R.: Same for me. Striving to do my best and gratitude that I can perform alongside a maestro.

Does it ever happen that you get treated like a child who knows nothing about the world? Don't you feel that way?

R.: No, they treat me the same as other people.

Are there any offers you refuse?

E.: So far, if I have to refuse, it's because it doesn't work logistically. But every opportunity is a wonderful opportunity, and so far, I think, we have accepted every offer.

R.: That’s right.

This might be a question your parents should answer, but I'll ask you. Are you already making money on all that hard work? Do you get paid?

E.: I get royalties sometimes, but it's not like I'm actually making money. Rather, it’s a form of scholarship for further development. It's not the kind of money one could live on, but it does help me advance in my career.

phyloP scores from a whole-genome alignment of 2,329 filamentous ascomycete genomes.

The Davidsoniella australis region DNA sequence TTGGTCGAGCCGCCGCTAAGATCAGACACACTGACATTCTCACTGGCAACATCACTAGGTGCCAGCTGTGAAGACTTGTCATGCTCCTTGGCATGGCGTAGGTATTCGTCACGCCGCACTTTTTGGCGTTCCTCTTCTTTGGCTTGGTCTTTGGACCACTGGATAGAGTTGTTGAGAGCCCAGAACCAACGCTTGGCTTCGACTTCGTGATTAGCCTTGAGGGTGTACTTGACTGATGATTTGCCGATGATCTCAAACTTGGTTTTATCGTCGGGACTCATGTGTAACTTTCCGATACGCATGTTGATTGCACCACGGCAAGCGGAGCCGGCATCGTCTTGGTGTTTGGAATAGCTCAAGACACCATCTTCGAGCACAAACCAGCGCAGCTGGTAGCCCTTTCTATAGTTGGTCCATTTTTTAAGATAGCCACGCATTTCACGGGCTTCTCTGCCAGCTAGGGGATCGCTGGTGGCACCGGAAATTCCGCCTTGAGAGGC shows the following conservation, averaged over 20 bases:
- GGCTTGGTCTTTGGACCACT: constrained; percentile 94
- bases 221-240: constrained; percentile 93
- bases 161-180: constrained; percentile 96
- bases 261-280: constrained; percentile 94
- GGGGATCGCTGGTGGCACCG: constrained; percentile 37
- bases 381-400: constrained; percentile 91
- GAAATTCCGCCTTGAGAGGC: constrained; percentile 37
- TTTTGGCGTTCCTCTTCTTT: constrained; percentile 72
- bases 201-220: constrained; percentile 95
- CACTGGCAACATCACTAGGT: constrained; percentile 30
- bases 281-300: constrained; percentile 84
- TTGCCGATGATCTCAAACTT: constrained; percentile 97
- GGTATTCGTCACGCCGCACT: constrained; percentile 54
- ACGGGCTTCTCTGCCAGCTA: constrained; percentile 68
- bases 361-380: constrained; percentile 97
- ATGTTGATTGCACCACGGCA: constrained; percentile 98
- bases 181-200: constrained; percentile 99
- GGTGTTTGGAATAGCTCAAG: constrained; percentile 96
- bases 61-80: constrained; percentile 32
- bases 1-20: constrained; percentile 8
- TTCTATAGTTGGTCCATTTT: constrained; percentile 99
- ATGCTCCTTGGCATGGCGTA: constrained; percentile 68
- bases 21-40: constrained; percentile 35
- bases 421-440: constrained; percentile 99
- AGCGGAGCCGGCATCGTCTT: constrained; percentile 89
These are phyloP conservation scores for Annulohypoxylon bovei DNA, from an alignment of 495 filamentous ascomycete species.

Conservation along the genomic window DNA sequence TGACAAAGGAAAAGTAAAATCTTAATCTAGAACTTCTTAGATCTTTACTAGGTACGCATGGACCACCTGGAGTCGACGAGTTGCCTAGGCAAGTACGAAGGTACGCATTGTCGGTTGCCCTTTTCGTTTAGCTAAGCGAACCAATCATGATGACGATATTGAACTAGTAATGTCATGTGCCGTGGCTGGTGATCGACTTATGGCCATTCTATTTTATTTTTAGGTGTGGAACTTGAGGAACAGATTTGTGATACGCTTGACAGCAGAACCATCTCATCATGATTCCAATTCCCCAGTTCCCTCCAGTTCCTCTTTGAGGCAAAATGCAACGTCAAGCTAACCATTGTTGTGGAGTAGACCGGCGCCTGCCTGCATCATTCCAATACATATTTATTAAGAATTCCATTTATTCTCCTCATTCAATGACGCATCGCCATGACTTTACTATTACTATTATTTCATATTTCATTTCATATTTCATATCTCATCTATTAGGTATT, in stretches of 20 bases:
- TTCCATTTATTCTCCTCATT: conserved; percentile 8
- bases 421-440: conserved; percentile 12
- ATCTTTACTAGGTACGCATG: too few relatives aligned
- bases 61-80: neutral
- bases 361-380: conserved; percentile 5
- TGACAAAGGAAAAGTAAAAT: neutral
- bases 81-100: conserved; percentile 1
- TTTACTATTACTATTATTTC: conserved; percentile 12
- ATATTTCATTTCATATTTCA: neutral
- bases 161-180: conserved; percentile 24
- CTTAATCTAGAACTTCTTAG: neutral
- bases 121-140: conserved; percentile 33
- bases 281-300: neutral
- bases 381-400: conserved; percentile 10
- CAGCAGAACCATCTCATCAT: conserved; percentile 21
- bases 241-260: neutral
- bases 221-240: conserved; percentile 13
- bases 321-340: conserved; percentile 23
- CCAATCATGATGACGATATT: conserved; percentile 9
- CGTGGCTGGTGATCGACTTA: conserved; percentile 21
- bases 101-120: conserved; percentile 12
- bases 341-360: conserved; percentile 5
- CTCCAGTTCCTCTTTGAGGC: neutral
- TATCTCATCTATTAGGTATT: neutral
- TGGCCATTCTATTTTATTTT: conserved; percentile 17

R.: Same for me.

Your parents have invested a lot of money in your education and instruments, how much does your violin cost?

E.: Some instruments can cost millions. But I don't play such an instrument now, unfortunately. I did have the opportunity to try, though.

Do you count with your parents getting their investments back?

R.: Maybe. I don't know.

Models, for example, insure their long legs, did you insure your dexterous hands?

E.: I haven't thought of that.

You’re not insured against fractures of your hands?

E.: No, we’re not. Not yet.

Tell me a place where you would like to play? A place where I can't even imagine ever going to see a concert.

E.: We’ve had concerts in a number of places I couldn’t have even imagined before. I have been to Kazakhstan three times, or to Jordan - that really made an impression on me. We went to Dubai together after Christmas. There are a lot of places that you can't even imagine going to, and then it's a wonderful feeling.